Only in extreme cases may the parenting right be disturbed and then only when there is no reasonable alternative such as temporary foster home placement which will protect the child's interests pending restoration of the parent to that degree of mental health where he can properly care for the child. (See In re Carmeleta B. (1978) 21 Cal. 3d 482, 489 [46 Cal. Rptr. 623, 579 P.2d 514]; In re T.M.R. (1974) 41 Cal. App. 3d 694, 703 [116 Cal. Rptr. 292]; see also Kay & Phillips, Poverty and the Law of Child Custody (1966) 54 Cal.L.Rev. 717.) Our Supreme Court has emphasized the extreme gravity of the parenting right by focusing attention "not on the unfitness of the parent but the detriment to the child." (See Civ. Code, § 4600; In re B.G., supra, 11 Cal. 3d 679, 698.) B.G. permits custody to go to nonparents "... only upon a clear showing that such award is essential to avert harm to the child" (id, at p. 699).

Mentally ill persons under section 232, subdivision (a)(6) have been defined as those persons "'(a) Who are of such mental condition that they are in need of supervision, treatment, care, or restraint'" or "'(b) Who are of such mental condition that they are dangerous to themselves or to the person or property of others ...'" In re Baby Boy T. (1970) 9 Cal. App. 3d 815, 820 [88 Cal. Rptr. 418], accord, In re Eugene W. (1972) 29 Cal. App. 3d 623, 628, fn. 2 [105 Cal. Rptr. 736].) In using the terms "mental deficiency" and "mental illness" in Civil Code section 232, the Legislature intended to embody the concepts of mentally ill and mentally deficient persons then set forth in Welfare and Institutions Code sections 5590 and 5550. (Ibid; see also In re Carmeleta B., supra, 21 Cal.3d at p. 490, fn. 7.) This restricted meaning of mental illness and mental deficiency was reaffirmed by our Supreme Court in In re Carmeleta B., supra, where the Kern County Counsel (as amicus curiae) had suggested a broader definition of the terms to facilitate the termination of the parental relationship where the parents were demonstrably incapable of providing proper care but were nevertheless not so incapable as to require "'... supervision, treatment ... or restraint.'" The court wisely rejected such a suggestion because "... family rights, both the parent's [91 Cal. App. 3d 194] and the child's rights, should not be vulnerable to a too easy finding of mental illness." (Id, at p. 491.) fn. 4

The statutory standard of inability to support or control the child in a "proper manner" because of mental deficiency or mental illness has been held to mean "'such control as parents ordinarily exercise ... [and implies] ... the usual incidents of the exercise of control' over the child." (See In re Heidi T. (1978) 87 Cal. App. 3d 864, 871, [151 Cal. Rptr. 263], quoting from Marr v. Superior Court (1952) 114 Cal. App. 2d 527, 530 [250 P.2d 739].) The standard has been upheld against a constitutional challenge of vagueness (In re Heidi T., supra, 87 Cal.App.3d at p. 871).

Civil Code section 232, subdivision (a)(6) expressly requires that two certified physicians verify that the parent is and will remain incapable of supporting or controlling the child in a proper manner because of mental illness or deficiency. Furthermore, although subdivision (a)(6) is silent as to the degree of proof required to terminate the parental relation, it has been judicially declared that the proof must be by clear and convincing evidence (id, at p. 870). It also has been judicially declared that custody can be given to a nonparent as against a parent only upon clear proof that it is necessary to avert harm to the child (In re B.G., supra, 11 Cal.3d at p. 699). Thus, the standard for determining the parent's mental illness or deficiency, the standard for determining the parent's inability to support or control the child, the requirement of a finding of probable harm to the child if placed in the parent's custody, and the high degree of proof required to satisfy all of the conditions precedent to terminating the parental right, are carefully circumscribed to protect the rights of both the parent and the child.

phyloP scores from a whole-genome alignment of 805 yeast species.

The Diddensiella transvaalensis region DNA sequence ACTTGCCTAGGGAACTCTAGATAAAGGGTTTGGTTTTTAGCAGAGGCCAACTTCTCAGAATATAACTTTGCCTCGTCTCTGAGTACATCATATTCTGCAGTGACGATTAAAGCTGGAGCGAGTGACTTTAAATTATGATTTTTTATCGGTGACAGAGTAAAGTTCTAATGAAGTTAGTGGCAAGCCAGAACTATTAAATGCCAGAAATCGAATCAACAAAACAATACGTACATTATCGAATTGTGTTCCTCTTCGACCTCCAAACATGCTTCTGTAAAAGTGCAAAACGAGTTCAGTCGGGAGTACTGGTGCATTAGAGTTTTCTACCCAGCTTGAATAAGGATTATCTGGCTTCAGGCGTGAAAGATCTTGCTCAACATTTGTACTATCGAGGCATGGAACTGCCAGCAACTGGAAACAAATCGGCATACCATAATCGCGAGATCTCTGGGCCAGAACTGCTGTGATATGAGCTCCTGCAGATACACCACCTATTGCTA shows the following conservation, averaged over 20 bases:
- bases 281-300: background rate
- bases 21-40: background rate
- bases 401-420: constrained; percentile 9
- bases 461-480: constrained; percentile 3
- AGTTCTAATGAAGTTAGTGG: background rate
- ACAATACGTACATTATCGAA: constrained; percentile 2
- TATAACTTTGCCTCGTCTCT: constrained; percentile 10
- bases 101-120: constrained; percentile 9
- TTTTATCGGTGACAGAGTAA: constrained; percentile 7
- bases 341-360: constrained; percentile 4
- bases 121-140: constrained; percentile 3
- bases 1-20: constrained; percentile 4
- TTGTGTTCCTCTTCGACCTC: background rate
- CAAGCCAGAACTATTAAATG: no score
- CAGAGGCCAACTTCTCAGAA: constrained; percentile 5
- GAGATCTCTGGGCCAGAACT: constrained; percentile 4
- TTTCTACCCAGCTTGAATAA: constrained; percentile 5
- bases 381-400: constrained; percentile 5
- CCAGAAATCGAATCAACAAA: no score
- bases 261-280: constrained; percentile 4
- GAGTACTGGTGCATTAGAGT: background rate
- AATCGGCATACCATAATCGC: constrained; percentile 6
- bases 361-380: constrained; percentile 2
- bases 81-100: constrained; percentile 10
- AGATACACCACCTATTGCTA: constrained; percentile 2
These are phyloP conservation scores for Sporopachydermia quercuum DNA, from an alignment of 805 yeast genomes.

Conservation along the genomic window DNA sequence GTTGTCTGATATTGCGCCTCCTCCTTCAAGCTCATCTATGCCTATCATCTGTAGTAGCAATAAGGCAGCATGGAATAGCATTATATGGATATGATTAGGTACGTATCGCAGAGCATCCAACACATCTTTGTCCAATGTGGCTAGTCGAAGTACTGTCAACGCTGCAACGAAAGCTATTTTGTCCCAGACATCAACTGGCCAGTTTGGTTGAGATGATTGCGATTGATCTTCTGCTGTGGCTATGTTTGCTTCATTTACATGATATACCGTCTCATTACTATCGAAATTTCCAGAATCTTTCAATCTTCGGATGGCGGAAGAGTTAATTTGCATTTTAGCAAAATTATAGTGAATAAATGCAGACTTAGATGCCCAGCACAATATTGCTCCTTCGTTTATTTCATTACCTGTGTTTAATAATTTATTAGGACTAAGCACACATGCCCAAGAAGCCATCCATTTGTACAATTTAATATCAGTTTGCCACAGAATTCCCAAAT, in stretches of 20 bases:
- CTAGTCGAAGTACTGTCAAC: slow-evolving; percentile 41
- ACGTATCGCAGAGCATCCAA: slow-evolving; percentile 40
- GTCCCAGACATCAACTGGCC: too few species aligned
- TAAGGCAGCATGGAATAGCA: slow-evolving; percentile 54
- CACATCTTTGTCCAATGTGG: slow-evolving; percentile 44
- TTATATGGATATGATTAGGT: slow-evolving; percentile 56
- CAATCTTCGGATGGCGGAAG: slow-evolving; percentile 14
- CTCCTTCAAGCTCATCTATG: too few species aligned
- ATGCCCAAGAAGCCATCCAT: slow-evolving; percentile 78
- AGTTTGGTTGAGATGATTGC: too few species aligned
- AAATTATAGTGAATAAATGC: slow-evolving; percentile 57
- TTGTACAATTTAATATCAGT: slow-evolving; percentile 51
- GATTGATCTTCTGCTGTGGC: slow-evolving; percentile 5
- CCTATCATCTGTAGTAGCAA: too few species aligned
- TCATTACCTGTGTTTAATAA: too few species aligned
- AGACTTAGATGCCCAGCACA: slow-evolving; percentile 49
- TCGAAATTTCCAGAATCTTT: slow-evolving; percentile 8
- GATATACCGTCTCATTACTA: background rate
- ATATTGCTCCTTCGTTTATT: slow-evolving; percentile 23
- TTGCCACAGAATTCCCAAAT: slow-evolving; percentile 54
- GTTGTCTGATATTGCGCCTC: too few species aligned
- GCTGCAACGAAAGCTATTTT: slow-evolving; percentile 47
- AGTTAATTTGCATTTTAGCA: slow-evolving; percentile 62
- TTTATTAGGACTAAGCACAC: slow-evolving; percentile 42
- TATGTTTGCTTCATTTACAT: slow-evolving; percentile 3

Appellant's argument that it is only when the parent has actually harmed the child that the state can sever the parental relationship was rejected in a recent Pennsylvania case. (In re William L. (1978) 477 Pa. 322 [383 A.2d 1228] cert.den. 439 U.S. 880 [58 L. Ed. 2d 192, 99 S. Ct. 216].) [91 Cal. App. 3d 195] In that case, the Pennsylvania Supreme Court held that substantive due process was not violated by the severing of the parent-child relationship without a showing of actual harm to the child under a statute similar to the one applicable here (383 A.2d at pp. 1234-1237). The Pennsylvania high court noted that "the state ha[s] not only a right, but a duty to protect minor children" (383 A.2d at p. 1235, citing Stanley v. Illinois, supra, 405 U.S. at p. 649 [31 L.Ed.2d at p. 557]). The Pennsylvania court also stated that "[c]onstitutional restraint on state interference in family matters does not compel the courts to protect parental rights at the expense of ignoring the rights and needs of children" (383 A.2d at p. 1235). Discussing the conflicting rights of the parent and child in such cases, the court stated: "When, as here, a parent is incapable of meeting the child's essential needs, ... the state may constitutionally intervene to protect the 'physical or mental well-being' of the child. In these circumstances, the interest of the parent in keeping the child conflicts with the interest of the child in its essential physical and emotional needs and the Legislature has constitutionally mandated that the interests of the weaker party, the child, should prevail. This legislative determination must be accorded great deference for 'when an issue involves policy choices as sensitive as those implicated by [the involuntary termination of parental rights], the appropriate forum for their resolution in a democracy is the legislature.' Maher v. Roe, 432 U.S. 464, 97 S. Ct. 2376, 2385-2386 ... (1977)" (383 A.2d at p. 1236). The reasoning in the Pennsylvania decision is sound because the welfare of the child is the paramount concern. (See In re Stanley F. (1978) 86 Cal. App. 3d 568, 575 [152 Cal. Rptr. 5]; In re Heidi T., supra, 87 Cal. App. 3d 864, 873.)